Because killing Palestinians – unpredictably, even randomly – fits perfectly with the goals of an occupying power intent on eroding any sense of safety or normality for Palestinians, an occupier determined to terrorise them into departure, bit by bit, from their homeland.

Taught a lesson

Abu Akleh was one of a small number of Palestinians from the occupied territories who have American citizenship. That, and her fame in the Arab world, are two reasons why officials in Washington felt duty-bound to express sadness at her killing and issue a formulaic call for a “thorough investigation”.

But Abu Akleh’s US passport was no more able to save her from Israeli retribution than that of Rachel Corrie, murdered in 2003 by an Israeli bulldozer driver as she tried to protect Palestinian homes in Gaza. Similarly, Tom Hurndall’s British passport did not stop him from being shot in the head as he tried to protect Palestinian children in Gaza from Israeli gunfire. Nor did filmmaker James Miller’s British passport prevent an Israeli soldier from executing him in 2003 in Gaza, as he documented Israel’s assault on the tiny, overcrowded enclave.

All were seen as having taken a side by acting as witnesses and by refusing to remain quiet as Palestinians suffered – and for that reason, they and those who thought like them had to be taught a lesson.

It worked. Soon, the contingent of foreign volunteers – those who had come to Palestine to record Israel’s atrocities and serve, when necessary, as human shields to protect Palestinians from a trigger-happy Israeli army – were gone. Israel denounced the International Solidarity Movement for supporting terrorism, and given the clear threat to their lives, the pool of volunteers gradually dried up.

The executions – whether committed by hot-headed soldiers or approved by the army – served their purpose once again.

Error of judgment

I was the only journalist to investigate the first in this spate of executions of foreigners early in the Second Intifada. Iain Hook, a Briton working for UNRWA, the United Nations refugee agency, was shot dead in late 2002 by an Israeli sniper in Jenin – the same northern West Bank city where Abu Akleh would be executed 20 years later.

Just as with Abu Akleh, the official Israeli story was designed to turn the focus away from what was clearly an Israeli execution to shift the blame to Palestinians.

During yet another of Israel’s “raids” into Jenin, Hook and his staff, along with Palestinian children attending an UNRWA school, had taken shelter inside the sealed compound.

Israel’s story was a concoction of lies that could be easily disproven, though no foreign journalist apart from me ever bothered to go to the site to check. And with more limited opportunities in those days, I struggled to find an outlet willing to publish my investigation.

Israel claimed its sniper, overlooking the compound from a third-floor window, had seen Palestinians break into the compound. According to this version, the sniper mistook the distinctive, tall, pale, red-headed, 54-year-old Hook for a Palestinian gunman, even though the sniper had been watching the UN official through telescopic sights for more than an hour.

To bolster its preposterous story, Israel also claimed the sniper had mistaken Hook’s mobile phone for a hand grenade, and was worried he was about to throw it out of the compound towards the Israeli soldiers on the street outside.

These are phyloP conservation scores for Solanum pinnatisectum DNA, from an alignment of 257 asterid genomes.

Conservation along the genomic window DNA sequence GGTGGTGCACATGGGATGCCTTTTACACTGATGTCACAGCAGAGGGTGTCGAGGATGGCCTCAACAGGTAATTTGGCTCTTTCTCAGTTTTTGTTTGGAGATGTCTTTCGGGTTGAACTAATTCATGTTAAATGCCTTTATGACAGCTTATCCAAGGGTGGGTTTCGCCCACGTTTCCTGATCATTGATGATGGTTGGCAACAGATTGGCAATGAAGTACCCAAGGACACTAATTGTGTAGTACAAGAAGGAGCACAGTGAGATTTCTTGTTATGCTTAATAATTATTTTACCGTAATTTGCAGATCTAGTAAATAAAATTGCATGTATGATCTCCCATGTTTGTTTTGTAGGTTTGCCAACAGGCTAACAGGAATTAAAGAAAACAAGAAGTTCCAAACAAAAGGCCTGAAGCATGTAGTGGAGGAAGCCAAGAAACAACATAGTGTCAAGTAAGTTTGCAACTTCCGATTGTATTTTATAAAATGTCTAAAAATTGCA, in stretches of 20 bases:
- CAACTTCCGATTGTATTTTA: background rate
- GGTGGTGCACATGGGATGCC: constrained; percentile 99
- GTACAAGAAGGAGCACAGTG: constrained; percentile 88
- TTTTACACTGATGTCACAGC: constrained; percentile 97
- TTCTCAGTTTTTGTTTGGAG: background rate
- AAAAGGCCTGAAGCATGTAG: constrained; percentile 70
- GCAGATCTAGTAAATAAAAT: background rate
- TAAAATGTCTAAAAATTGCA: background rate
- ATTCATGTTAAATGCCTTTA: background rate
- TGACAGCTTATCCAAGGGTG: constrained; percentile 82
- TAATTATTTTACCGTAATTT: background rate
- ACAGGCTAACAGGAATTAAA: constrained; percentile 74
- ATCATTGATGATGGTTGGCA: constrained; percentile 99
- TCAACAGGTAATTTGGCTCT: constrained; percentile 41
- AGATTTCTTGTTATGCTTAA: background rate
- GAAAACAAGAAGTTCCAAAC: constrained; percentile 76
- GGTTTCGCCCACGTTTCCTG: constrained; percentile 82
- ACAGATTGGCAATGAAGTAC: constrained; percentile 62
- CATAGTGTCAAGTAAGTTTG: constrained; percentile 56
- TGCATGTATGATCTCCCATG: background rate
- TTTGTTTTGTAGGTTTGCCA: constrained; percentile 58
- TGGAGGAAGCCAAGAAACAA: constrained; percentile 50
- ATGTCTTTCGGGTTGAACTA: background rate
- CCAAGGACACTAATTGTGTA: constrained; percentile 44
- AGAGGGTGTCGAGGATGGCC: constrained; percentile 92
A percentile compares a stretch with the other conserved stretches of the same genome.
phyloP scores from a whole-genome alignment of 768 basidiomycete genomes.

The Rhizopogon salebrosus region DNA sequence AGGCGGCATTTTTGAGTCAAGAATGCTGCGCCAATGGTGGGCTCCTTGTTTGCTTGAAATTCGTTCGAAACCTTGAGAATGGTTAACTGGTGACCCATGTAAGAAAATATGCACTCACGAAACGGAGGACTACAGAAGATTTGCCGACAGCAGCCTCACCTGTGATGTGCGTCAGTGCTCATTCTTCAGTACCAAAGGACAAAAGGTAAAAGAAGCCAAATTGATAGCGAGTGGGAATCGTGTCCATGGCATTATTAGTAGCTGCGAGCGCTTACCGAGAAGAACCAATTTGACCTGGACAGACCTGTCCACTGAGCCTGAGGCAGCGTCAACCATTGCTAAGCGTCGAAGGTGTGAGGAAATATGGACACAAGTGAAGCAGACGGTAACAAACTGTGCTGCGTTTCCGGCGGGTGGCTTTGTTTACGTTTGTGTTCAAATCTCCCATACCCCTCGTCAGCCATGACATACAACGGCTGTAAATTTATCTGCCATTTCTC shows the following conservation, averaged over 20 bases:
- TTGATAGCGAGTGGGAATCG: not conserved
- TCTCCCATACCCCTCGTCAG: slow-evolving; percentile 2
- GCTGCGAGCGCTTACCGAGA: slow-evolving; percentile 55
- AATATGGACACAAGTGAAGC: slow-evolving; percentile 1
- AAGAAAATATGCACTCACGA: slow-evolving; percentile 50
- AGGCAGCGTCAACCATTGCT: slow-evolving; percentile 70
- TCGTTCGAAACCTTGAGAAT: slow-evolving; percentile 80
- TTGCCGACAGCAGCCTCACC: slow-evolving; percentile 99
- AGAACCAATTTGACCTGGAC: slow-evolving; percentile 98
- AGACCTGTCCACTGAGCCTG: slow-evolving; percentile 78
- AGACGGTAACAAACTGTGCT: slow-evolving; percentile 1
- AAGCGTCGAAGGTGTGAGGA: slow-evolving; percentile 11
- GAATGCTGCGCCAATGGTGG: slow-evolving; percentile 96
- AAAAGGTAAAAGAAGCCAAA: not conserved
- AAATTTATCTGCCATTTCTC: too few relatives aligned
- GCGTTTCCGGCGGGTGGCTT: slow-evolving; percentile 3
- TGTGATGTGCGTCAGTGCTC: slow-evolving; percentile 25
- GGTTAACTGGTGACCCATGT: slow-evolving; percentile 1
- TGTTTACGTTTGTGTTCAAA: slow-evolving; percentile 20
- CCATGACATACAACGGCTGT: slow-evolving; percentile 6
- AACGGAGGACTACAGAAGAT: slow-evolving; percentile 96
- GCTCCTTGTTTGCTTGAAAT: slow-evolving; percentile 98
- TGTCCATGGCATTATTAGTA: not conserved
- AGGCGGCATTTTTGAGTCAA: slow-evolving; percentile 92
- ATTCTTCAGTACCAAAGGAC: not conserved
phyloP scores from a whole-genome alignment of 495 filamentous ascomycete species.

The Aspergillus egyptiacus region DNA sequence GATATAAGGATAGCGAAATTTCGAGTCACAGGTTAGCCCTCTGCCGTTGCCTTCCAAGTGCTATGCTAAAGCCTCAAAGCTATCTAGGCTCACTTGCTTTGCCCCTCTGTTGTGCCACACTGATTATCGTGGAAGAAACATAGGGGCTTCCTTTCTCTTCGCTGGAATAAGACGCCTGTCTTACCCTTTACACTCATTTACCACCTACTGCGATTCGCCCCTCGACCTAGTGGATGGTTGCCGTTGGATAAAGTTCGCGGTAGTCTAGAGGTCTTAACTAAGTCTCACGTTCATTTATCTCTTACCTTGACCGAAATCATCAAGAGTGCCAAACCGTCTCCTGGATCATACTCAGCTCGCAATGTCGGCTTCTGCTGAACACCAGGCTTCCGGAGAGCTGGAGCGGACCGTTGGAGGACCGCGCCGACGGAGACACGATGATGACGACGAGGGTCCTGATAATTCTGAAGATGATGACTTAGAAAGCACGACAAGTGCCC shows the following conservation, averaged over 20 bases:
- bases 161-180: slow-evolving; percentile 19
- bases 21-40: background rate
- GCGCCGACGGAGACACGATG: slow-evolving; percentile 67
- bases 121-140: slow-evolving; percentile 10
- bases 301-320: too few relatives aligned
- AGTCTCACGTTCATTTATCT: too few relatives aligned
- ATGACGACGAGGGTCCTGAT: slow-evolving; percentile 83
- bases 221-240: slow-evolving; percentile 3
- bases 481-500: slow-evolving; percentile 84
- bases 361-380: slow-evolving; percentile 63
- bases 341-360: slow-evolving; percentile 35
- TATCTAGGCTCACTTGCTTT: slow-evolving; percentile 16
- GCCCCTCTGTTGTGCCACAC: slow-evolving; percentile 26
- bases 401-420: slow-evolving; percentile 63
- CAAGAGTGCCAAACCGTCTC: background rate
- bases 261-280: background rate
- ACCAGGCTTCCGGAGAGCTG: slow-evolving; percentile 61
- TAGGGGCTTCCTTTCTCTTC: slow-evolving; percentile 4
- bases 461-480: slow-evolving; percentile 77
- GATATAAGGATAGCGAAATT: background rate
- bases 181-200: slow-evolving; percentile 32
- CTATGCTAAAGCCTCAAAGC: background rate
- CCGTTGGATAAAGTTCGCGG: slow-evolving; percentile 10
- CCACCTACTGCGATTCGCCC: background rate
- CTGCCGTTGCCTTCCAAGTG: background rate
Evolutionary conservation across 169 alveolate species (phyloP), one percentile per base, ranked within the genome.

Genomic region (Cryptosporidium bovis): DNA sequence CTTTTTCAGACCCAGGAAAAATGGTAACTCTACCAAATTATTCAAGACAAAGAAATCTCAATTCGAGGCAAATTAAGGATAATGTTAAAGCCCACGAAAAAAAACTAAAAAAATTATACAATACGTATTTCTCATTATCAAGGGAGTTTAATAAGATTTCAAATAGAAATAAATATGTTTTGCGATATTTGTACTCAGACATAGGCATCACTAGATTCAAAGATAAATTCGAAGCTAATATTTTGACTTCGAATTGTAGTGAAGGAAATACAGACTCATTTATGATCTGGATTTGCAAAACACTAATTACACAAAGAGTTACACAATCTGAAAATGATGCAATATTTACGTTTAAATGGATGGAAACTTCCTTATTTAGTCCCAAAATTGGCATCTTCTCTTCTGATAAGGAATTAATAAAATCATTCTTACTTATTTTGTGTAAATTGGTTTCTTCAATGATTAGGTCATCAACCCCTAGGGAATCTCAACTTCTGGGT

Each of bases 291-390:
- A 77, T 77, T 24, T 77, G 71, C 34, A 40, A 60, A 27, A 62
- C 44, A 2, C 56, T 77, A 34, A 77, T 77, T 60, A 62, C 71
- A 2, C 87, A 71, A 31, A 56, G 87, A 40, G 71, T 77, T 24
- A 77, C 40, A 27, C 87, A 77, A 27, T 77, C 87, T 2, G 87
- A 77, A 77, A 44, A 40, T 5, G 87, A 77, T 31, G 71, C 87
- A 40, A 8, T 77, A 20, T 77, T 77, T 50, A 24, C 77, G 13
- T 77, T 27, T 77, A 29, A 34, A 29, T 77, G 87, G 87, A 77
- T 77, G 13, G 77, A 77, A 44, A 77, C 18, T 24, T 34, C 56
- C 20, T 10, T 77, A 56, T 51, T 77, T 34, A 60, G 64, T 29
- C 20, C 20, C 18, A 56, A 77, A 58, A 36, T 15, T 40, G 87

Except, as the sniper would have known, that was impossible. The compound was sealed, with a high concrete wall, a petrol station forecourt-style awning as a roof, and thick chicken wire covering the space between. Had Hook thrown his phone-grenade at the street outside, it would have bounced right back at him. If it were really a grenade, he would have blown himself up.

The truth was that Hook had made an error of judgment. Surrounded by Israeli troops and Palestinian fighters hidden in alleyways nearby, and exasperated by Israel’s refusal to allow his staff and the children safe passage out, he opened the gate and tried to plead with the soldiers outside.

As he did so, a Palestinian gunman emerged from an alley close by and fired towards an Israeli armoured vehicle. No one was hurt. Hook fled back into the compound and sealed it again.

But the Israeli soldiers outside now had a grudge against the UN official. One of them decided to use a bullet to Hook’s head to settle the score.

Bad faith

The UN was obliged to carry out a detailed investigation into Hook’s killing. Abu Akleh’s loved ones will be unlikely to have the same advantage. In fact, Israeli police made a point of “raiding” her home in occupied East Jerusalem to disrupt the family’s mourning, demanding that a Palestinian flag be taken down. Another message sent.

Israel is already insisting on access to the forensic evidence – as though a murderer has a right to be the one to investigate his own crime.

But in fact, even in Hook’s case, the UN investigation was quietly shelved. Accusing Israel of executing a UN official would have forced the international body into a dangerous confrontation both with Israel and with the United States. Hook’s killing was hushed up, and no one was brought to book.

Nothing better can be expected for Abu Akleh. There will be noises about an investigation. Israel will blame the Palestinian Authority for not cooperating, as it is already doing. Washington will express tepid concern but do nothing. Behind the scenes, the US will help Israel block any meaningful investigation.

For the US and Europe, routine statements of “sadness” and calls for investigation are not intended to make sure light is shed on what happened. That could only embarrass a strategic ally needed to project western power into the oil-rich Middle East.